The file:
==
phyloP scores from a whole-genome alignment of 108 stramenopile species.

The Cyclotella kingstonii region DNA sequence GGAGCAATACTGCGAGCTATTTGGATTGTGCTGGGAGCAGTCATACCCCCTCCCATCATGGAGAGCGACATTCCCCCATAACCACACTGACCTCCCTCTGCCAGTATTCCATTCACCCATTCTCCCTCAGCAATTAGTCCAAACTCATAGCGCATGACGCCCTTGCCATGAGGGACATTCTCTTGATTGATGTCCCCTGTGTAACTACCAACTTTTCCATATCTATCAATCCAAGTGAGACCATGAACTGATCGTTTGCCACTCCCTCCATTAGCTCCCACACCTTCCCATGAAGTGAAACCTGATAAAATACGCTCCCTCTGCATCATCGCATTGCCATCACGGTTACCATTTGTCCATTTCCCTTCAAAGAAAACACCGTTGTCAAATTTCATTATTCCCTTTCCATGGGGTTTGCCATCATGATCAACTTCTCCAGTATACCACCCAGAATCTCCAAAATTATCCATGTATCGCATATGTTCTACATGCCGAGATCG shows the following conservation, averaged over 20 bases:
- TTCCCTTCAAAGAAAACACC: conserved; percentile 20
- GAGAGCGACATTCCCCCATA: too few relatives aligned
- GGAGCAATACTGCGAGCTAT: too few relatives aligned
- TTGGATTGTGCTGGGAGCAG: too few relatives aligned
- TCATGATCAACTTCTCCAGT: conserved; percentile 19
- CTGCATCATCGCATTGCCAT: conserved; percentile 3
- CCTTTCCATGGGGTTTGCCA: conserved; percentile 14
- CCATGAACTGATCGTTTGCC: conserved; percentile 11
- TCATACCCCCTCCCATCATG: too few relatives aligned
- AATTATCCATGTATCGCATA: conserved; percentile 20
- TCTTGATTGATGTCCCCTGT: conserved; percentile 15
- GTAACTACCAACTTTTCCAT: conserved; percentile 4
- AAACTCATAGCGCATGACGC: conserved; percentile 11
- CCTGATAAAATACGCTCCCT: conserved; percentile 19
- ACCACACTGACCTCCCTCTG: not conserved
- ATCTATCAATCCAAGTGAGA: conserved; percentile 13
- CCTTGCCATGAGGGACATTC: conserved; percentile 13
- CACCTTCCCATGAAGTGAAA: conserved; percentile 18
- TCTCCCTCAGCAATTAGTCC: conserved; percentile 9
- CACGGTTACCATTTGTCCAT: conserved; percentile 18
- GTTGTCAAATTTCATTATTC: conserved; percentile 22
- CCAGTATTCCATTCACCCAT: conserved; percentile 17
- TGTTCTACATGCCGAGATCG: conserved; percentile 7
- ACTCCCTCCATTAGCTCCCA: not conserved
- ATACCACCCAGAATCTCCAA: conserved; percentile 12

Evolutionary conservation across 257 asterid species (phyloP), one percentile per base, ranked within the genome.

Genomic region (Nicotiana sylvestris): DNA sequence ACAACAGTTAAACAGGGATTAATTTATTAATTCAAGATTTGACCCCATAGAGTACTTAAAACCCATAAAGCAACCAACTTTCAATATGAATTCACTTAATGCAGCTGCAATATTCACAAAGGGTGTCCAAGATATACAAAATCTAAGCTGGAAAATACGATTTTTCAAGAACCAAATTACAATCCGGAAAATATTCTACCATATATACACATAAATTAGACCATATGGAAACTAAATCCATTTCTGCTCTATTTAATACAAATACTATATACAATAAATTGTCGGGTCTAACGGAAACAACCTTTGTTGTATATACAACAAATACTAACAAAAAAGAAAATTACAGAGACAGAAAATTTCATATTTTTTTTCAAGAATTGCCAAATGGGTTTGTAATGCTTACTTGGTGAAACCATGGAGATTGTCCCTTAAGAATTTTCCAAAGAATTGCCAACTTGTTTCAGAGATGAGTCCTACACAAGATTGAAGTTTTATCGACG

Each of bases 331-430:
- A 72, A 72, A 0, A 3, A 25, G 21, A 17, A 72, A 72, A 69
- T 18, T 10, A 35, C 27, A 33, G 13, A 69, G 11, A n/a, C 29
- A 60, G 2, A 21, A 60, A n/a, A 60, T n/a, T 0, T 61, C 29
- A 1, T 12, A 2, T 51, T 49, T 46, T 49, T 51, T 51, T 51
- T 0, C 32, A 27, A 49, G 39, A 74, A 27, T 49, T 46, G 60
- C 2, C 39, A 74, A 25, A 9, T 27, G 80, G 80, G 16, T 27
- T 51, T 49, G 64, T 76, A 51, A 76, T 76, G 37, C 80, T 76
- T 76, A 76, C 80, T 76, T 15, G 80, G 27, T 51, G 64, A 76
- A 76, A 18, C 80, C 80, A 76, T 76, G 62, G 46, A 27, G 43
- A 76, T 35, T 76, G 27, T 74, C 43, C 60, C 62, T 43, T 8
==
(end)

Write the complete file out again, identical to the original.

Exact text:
phyloP scores from a whole-genome alignment of 108 stramenopile species.

The Cyclotella kingstonii region DNA sequence GGAGCAATACTGCGAGCTATTTGGATTGTGCTGGGAGCAGTCATACCCCCTCCCATCATGGAGAGCGACATTCCCCCATAACCACACTGACCTCCCTCTGCCAGTATTCCATTCACCCATTCTCCCTCAGCAATTAGTCCAAACTCATAGCGCATGACGCCCTTGCCATGAGGGACATTCTCTTGATTGATGTCCCCTGTGTAACTACCAACTTTTCCATATCTATCAATCCAAGTGAGACCATGAACTGATCGTTTGCCACTCCCTCCATTAGCTCCCACACCTTCCCATGAAGTGAAACCTGATAAAATACGCTCCCTCTGCATCATCGCATTGCCATCACGGTTACCATTTGTCCATTTCCCTTCAAAGAAAACACCGTTGTCAAATTTCATTATTCCCTTTCCATGGGGTTTGCCATCATGATCAACTTCTCCAGTATACCACCCAGAATCTCCAAAATTATCCATGTATCGCATATGTTCTACATGCCGAGATCG shows the following conservation, averaged over 20 bases:
- TTCCCTTCAAAGAAAACACC: conserved; percentile 20
- GAGAGCGACATTCCCCCATA: too few relatives aligned
- GGAGCAATACTGCGAGCTAT: too few relatives aligned
- TTGGATTGTGCTGGGAGCAG: too few relatives aligned
- TCATGATCAACTTCTCCAGT: conserved; percentile 19
- CTGCATCATCGCATTGCCAT: conserved; percentile 3
- CCTTTCCATGGGGTTTGCCA: conserved; percentile 14
- CCATGAACTGATCGTTTGCC: conserved; percentile 11
- TCATACCCCCTCCCATCATG: too few relatives aligned
- AATTATCCATGTATCGCATA: conserved; percentile 20
- TCTTGATTGATGTCCCCTGT: conserved; percentile 15
- GTAACTACCAACTTTTCCAT: conserved; percentile 4
- AAACTCATAGCGCATGACGC: conserved; percentile 11
- CCTGATAAAATACGCTCCCT: conserved; percentile 19
- ACCACACTGACCTCCCTCTG: not conserved
- ATCTATCAATCCAAGTGAGA: conserved; percentile 13
- CCTTGCCATGAGGGACATTC: conserved; percentile 13
- CACCTTCCCATGAAGTGAAA: conserved; percentile 18
- TCTCCCTCAGCAATTAGTCC: conserved; percentile 9
- CACGGTTACCATTTGTCCAT: conserved; percentile 18
- GTTGTCAAATTTCATTATTC: conserved; percentile 22
- CCAGTATTCCATTCACCCAT: conserved; percentile 17
- TGTTCTACATGCCGAGATCG: conserved; percentile 7
- ACTCCCTCCATTAGCTCCCA: not conserved
- ATACCACCCAGAATCTCCAA: conserved; percentile 12

Evolutionary conservation across 257 asterid species (phyloP), one percentile per base, ranked within the genome.

Genomic region (Nicotiana sylvestris): DNA sequence ACAACAGTTAAACAGGGATTAATTTATTAATTCAAGATTTGACCCCATAGAGTACTTAAAACCCATAAAGCAACCAACTTTCAATATGAATTCACTTAATGCAGCTGCAATATTCACAAAGGGTGTCCAAGATATACAAAATCTAAGCTGGAAAATACGATTTTTCAAGAACCAAATTACAATCCGGAAAATATTCTACCATATATACACATAAATTAGACCATATGGAAACTAAATCCATTTCTGCTCTATTTAATACAAATACTATATACAATAAATTGTCGGGTCTAACGGAAACAACCTTTGTTGTATATACAACAAATACTAACAAAAAAGAAAATTACAGAGACAGAAAATTTCATATTTTTTTTCAAGAATTGCCAAATGGGTTTGTAATGCTTACTTGGTGAAACCATGGAGATTGTCCCTTAAGAATTTTCCAAAGAATTGCCAACTTGTTTCAGAGATGAGTCCTACACAAGATTGAAGTTTTATCGACG

Each of bases 331-430:
- A 72, A 72, A 0, A 3, A 25, G 21, A 17, A 72, A 72, A 69
- T 18, T 10, A 35, C 27, A 33, G 13, A 69, G 11, A n/a, C 29
- A 60, G 2, A 21, A 60, A n/a, A 60, T n/a, T 0, T 61, C 29
- A 1, T 12, A 2, T 51, T 49, T 46, T 49, T 51, T 51, T 51
- T 0, C 32, A 27, A 49, G 39, A 74, A 27, T 49, T 46, G 60
- C 2, C 39, A 74, A 25, A 9, T 27, G 80, G 80, G 16, T 27
- T 51, T 49, G 64, T 76, A 51, A 76, T 76, G 37, C 80, T 76
- T 76, A 76, C 80, T 76, T 15, G 80, G 27, T 51, G 64, A 76
- A 76, A 18, C 80, C 80, A 76, T 76, G 62, G 46, A 27, G 43
- A 76, T 35, T 76, G 27, T 74, C 43, C 60, C 62, T 43, T 8